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I came up with a problem below, which looks like a linear programming problem:

Given $n$ sets $S_{1}, S_{2},..., S_{n}$, with constraints of :
$$ \forall i=1, 2, 3,...,n\space\space \left | S_{i} \right |=k;\\ \left | S_{j_{11}}\bigcup S_{j_{12}} \right |\leqslant k_{1};\\ \left | S_{j_{21}}\bigcup S_{j_{22}} \right |\leqslant k_{2};\\ ...\\ \left | S_{j_{m1}}\bigcup S_{j_{m2}} \right |\leqslant k_{m}.\\ $$ $j_{11},j_{21},...,j_{m1},j_{12},j_{22},...,j_{m2}$ are integers between $1$ and $n$.
$k,k_{1},k_{2},...,k_{m}$ are constant positive integers.
The questions is: For a positive integer $q$,Do such $S_{1}, S_{2},..., S_{n}$ exsit, such that $\left| \bigcup_{i}^{n}S_{i} \right |=q$?

I came up with this problem in order to judge complexity of another graph problem. But I failed to find any relative research. So has complexity of this kind of problem been studied? Is this problem NP-Complete or just P? How to judge this problem? Thanks.
By the way, what if $k=2,k_{1}=k_{2}=...=k_{m}=3$?

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If I'm not mistaken, the case you specify (with $k =2$, $k_i = 3$) is in P.

Note that the condition $|S \cup S'| \le 3$ is equivalent to saying that $S, S'$ intersect (since $k=2$). Thus, if you think of the $S_i$ as vertices, then the constraints specify a graph $G$, and your problem reduces to finding a graph $H$ such that $G$ is the line graph of $H$.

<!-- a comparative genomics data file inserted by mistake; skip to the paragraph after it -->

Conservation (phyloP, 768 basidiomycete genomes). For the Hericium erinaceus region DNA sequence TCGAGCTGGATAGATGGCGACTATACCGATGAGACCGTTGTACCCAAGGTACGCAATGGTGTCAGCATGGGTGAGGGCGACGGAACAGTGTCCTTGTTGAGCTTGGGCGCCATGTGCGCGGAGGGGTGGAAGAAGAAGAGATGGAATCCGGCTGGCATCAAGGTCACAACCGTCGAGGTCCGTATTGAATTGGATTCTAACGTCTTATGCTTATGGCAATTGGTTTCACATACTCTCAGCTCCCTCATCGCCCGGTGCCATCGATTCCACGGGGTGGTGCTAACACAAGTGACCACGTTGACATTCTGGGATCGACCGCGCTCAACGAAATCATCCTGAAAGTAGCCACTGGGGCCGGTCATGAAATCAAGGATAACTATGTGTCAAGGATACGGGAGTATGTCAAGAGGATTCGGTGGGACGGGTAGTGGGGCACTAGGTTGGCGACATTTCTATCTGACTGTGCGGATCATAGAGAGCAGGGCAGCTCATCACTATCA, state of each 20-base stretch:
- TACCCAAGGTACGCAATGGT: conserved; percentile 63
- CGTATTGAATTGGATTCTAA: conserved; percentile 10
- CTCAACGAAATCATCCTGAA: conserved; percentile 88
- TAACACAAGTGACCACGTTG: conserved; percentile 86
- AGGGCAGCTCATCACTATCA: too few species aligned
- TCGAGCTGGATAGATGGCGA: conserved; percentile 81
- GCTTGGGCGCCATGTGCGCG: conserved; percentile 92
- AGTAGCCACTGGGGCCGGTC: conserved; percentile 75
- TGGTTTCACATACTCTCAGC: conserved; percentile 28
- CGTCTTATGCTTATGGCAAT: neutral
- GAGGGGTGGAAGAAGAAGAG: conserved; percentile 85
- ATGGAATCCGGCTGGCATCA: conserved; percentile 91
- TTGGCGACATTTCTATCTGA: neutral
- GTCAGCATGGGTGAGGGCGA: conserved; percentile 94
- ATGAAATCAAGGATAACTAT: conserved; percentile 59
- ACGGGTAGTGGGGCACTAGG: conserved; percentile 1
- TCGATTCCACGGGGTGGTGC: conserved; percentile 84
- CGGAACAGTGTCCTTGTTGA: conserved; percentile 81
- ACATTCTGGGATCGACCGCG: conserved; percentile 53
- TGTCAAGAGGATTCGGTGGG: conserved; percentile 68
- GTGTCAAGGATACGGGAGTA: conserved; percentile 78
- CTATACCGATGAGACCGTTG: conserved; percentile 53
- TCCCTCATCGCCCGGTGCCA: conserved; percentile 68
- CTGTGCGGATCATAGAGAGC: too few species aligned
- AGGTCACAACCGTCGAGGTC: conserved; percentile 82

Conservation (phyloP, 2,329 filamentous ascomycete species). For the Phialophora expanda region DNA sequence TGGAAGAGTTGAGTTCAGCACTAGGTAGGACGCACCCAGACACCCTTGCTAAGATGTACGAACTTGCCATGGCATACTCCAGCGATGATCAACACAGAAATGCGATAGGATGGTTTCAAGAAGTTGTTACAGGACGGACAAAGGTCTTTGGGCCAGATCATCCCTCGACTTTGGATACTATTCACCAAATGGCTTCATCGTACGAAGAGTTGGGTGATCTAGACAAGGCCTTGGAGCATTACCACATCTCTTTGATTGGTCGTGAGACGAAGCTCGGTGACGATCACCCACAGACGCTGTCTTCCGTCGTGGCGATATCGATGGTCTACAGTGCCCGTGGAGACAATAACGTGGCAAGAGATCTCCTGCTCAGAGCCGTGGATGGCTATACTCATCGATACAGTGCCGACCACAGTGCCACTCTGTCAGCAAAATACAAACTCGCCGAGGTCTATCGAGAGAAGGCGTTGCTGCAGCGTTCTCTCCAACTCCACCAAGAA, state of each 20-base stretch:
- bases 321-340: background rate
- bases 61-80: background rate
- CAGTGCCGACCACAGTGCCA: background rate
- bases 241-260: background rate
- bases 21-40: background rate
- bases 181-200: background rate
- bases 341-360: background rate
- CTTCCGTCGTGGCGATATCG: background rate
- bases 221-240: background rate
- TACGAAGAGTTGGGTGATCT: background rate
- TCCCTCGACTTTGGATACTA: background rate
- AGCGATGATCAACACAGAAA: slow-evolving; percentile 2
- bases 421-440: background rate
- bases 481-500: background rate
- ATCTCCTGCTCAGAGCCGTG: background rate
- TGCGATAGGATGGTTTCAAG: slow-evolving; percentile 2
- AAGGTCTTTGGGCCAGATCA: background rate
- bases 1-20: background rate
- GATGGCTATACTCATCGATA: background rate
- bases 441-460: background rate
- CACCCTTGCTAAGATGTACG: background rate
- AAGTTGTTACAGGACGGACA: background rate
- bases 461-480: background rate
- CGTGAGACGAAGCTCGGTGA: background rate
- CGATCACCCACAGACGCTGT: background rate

Verifying that $G$ is indeed a line graph and then finding $H$ can be done in linear time.

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  • $\begingroup$ I'm sorry that I did not really get the point. Where is $q$ in the reduced problem? Thank you. $\endgroup$ – RIC_Eien May 28 '13 at 8:45
  • $\begingroup$ Is that Vertex Number of $H$? $\endgroup$ – RIC_Eien May 28 '13 at 9:01
  • $\begingroup$ And what if $G$ is not a line graph? $\endgroup$ – RIC_Eien May 28 '13 at 9:05
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    $\begingroup$ $q$ is the number of vertices in $H$, and if $G$ is not a line graph, the procedure will say so. In other words, the problem can be decided in polynomial time. $\endgroup$ – Suresh Venkat May 28 '13 at 16:11
  • $\begingroup$ I cannot agree. The answer depends on not only $G$, but also $q$. In your procedure, however, only "whether $G$ is a line graph or not" would be considered. $\endgroup$ – RIC_Eien May 28 '13 at 16:28

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